Section 3802 (d) of the Pennsylvania Vehicle Code mandates stiff penalties for individuals convicted of the following offenses: Driving with any amount of Controlled Substance in the person’s blood; Driving Under the Influence of a Controlled Substance; and Driving Under the Combined Influence of a Controlled Substance and Alcohol. This section of the D.U.I. law provides for a mandatory minimum sentence of 72 hours in jail for a person who is convicted of Driving with ANY amount of Controlled Substance in a person’s blood, Driving Under the Influence of Controlled Substances or Driving Under the Combined Influence of Alcohol and Controlled Substance as a first time offender. A second conviction under this section of the D.U.I. law carries a mandatory minimum sentence of 90 days in jail and a 3rd or subsequent conviction carries a mandatory minimum of one year in prison.
Controlled substances are defined as schedule I, II or III drugs. If a person does not have a prescription for the controlled substance, than driving with any amount of controlled substance in the blood could result in a conviction under this section. Unlike other sections of the D.U.I. law, a person can be convicted of 3802 (d) (1) even if he is capable of driving safely. And even if a person possesses a valid prescription for the controlled substance, a criminal conviction can result if the person’s driving is impaired due to the combination of alcohol and the prescription drugs taken.
A person who drives with controlled substance in his blood might avoid detection by police. However, if the person is pulled over by the police for some other reason and makes incriminating statements to the police regarding the use of controlled substance or if the police possess a legitimate reason to believe the person’s blood contains controlled substance, the police may lawfully arrest the person under subsection 3802 (d) (1). On the other hand, if the person is driving a car erratically and the police stop the vehicle and suspect that the individual is under the influence of alcohol rather than controlled substance or a combination of both, than usually the police will not request that the laboratory test the suspect’s blood for controlled substances. Therefore, it is very important that a person stopped for suspicion of driving under the influence of alcohol NOT offer any information to the police regarding use of prescription or non-prescription drug consumption. Providing incriminating statements to the police can turn a Driving Under the Influence of Alcohol charge into both a D.U.I. and a Driving Under the Influence of Controlled Substance charge very quickly. And with that additional criminal charge will come far more severe penalties.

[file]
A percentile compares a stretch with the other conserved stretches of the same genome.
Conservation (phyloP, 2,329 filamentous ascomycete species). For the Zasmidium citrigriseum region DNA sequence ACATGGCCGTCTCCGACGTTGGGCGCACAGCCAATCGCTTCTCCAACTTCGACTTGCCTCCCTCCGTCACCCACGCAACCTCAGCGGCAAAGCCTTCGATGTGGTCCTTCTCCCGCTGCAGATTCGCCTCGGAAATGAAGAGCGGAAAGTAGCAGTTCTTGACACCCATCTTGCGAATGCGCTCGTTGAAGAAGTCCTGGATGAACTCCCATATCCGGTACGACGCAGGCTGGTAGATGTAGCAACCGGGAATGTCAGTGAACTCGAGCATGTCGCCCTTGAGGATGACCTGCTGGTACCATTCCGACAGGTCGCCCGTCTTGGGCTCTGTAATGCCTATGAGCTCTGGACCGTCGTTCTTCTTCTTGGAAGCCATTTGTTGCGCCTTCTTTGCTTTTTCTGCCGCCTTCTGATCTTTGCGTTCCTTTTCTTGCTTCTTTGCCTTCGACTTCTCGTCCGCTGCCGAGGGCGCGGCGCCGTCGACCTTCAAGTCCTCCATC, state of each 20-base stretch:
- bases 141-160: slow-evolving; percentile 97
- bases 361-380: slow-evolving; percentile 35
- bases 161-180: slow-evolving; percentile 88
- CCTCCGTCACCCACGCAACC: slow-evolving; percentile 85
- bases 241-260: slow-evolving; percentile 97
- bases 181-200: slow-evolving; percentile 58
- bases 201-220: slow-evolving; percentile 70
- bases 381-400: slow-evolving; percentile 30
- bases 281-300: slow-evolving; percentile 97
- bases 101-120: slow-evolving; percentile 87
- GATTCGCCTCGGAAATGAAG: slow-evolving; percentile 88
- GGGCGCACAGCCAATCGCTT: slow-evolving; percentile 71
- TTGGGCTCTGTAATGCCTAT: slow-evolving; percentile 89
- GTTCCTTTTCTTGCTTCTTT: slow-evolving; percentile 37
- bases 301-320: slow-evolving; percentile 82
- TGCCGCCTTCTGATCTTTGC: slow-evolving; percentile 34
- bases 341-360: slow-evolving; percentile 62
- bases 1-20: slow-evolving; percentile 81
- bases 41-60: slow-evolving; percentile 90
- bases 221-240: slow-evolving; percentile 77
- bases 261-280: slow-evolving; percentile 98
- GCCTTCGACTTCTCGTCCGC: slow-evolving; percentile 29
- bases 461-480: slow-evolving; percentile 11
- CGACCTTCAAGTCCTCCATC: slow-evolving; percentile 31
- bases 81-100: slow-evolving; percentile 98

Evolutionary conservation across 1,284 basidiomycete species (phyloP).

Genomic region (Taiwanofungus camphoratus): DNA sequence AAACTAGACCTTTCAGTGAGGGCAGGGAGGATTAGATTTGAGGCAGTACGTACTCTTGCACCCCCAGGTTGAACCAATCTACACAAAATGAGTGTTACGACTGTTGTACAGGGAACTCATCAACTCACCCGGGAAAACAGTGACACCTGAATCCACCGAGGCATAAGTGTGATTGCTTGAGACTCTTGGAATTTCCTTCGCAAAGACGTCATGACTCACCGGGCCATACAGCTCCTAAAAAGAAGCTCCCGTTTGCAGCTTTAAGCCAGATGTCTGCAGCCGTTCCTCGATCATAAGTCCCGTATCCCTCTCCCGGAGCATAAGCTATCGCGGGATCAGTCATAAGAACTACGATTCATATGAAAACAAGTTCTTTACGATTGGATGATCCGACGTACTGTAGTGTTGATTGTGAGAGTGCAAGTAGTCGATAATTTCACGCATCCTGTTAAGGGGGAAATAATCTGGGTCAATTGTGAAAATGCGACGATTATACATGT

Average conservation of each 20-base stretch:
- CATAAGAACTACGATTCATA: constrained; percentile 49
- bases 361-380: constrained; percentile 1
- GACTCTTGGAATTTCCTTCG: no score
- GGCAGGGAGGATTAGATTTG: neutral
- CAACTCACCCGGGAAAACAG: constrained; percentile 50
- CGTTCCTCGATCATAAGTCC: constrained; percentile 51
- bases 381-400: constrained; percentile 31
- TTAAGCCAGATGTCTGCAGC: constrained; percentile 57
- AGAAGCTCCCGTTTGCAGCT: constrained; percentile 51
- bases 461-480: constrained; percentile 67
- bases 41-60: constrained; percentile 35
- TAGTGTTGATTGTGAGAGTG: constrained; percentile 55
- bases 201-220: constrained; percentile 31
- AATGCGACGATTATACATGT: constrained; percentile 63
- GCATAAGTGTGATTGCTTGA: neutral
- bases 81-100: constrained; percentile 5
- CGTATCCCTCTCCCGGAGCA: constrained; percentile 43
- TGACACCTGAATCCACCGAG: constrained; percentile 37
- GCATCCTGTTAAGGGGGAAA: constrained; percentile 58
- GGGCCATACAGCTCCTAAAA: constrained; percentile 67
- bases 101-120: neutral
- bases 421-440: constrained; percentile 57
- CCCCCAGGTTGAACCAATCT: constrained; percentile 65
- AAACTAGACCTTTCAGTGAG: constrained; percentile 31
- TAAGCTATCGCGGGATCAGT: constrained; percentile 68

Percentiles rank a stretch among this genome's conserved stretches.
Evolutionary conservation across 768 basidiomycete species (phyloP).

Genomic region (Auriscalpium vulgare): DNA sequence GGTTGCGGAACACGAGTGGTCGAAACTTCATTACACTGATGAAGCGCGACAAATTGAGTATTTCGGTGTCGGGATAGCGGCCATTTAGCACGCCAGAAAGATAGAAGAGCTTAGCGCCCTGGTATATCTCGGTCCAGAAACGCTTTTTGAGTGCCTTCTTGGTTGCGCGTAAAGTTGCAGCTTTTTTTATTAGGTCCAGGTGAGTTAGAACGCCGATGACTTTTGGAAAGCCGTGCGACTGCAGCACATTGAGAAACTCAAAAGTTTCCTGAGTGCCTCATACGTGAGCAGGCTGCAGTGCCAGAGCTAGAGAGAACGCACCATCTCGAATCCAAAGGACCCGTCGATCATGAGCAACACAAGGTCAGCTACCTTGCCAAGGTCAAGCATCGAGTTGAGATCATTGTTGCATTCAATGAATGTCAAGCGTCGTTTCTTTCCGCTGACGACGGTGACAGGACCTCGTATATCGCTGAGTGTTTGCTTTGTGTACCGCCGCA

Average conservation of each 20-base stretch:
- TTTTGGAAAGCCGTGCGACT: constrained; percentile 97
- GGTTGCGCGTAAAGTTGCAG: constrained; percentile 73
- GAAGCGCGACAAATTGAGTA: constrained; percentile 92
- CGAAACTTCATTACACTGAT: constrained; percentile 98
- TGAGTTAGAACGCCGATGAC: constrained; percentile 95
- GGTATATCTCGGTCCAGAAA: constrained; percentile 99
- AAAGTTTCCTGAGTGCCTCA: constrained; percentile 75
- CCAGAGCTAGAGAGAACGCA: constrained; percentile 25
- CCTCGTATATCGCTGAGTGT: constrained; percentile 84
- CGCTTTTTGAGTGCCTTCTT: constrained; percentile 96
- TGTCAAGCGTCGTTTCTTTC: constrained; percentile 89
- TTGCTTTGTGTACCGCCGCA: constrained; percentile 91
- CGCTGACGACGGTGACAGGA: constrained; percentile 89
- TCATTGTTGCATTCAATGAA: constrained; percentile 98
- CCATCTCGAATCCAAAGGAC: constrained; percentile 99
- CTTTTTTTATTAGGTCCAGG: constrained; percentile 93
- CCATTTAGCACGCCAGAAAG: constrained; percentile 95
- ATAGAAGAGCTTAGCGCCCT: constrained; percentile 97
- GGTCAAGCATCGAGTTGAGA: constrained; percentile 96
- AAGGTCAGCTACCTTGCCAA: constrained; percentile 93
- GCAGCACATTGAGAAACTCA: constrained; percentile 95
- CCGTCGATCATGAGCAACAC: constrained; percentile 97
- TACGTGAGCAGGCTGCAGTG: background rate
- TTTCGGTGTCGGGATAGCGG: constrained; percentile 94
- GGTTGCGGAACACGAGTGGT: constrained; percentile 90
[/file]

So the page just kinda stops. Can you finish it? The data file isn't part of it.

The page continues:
If you are charged with Driving Under the Influence of Controlled Substances or any criminal offense, Chester County attorney John P. Winicov can help you. We will provide aggressive representation and we will handle your case with the care it deserves.